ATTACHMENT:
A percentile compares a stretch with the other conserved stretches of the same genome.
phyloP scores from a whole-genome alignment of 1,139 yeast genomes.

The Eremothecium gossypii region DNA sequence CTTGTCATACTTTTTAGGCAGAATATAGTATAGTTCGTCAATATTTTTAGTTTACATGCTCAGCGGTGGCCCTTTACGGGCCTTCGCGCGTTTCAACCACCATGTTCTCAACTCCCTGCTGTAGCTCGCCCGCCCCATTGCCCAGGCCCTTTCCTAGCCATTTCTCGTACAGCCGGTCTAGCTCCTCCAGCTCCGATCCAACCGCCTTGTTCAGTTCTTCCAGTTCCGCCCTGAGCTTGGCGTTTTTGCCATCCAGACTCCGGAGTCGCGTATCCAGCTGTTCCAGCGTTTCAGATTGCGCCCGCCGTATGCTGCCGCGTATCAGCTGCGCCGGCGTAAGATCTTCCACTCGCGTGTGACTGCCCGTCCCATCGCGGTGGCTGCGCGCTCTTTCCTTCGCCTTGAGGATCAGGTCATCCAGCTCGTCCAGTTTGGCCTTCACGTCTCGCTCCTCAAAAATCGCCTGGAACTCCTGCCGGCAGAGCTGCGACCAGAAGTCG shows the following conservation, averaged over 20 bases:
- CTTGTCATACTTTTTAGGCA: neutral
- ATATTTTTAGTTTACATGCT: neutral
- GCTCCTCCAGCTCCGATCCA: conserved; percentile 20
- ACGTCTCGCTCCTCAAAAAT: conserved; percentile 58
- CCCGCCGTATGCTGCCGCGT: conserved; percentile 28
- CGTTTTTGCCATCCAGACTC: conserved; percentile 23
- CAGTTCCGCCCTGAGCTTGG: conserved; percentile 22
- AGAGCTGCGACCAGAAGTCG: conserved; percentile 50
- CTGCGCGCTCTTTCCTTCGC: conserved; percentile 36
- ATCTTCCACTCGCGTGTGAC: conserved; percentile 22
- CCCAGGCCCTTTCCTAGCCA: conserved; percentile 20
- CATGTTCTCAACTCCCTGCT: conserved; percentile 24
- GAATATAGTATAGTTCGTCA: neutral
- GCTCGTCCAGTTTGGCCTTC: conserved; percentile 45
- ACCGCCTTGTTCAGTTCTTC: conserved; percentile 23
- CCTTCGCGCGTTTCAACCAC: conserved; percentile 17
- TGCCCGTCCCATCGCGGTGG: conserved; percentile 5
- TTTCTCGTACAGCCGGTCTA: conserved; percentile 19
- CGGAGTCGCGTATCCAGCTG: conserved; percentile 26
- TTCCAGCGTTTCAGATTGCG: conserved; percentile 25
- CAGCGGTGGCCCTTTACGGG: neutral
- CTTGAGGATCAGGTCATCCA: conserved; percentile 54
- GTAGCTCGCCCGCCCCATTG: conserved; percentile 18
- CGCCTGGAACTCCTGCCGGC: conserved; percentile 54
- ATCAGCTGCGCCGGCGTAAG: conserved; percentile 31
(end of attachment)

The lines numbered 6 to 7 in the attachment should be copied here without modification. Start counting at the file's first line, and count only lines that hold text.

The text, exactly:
- GCTCCTCCAGCTCCGATCCA: conserved; percentile 20
- ACGTCTCGCTCCTCAAAAAT: conserved; percentile 58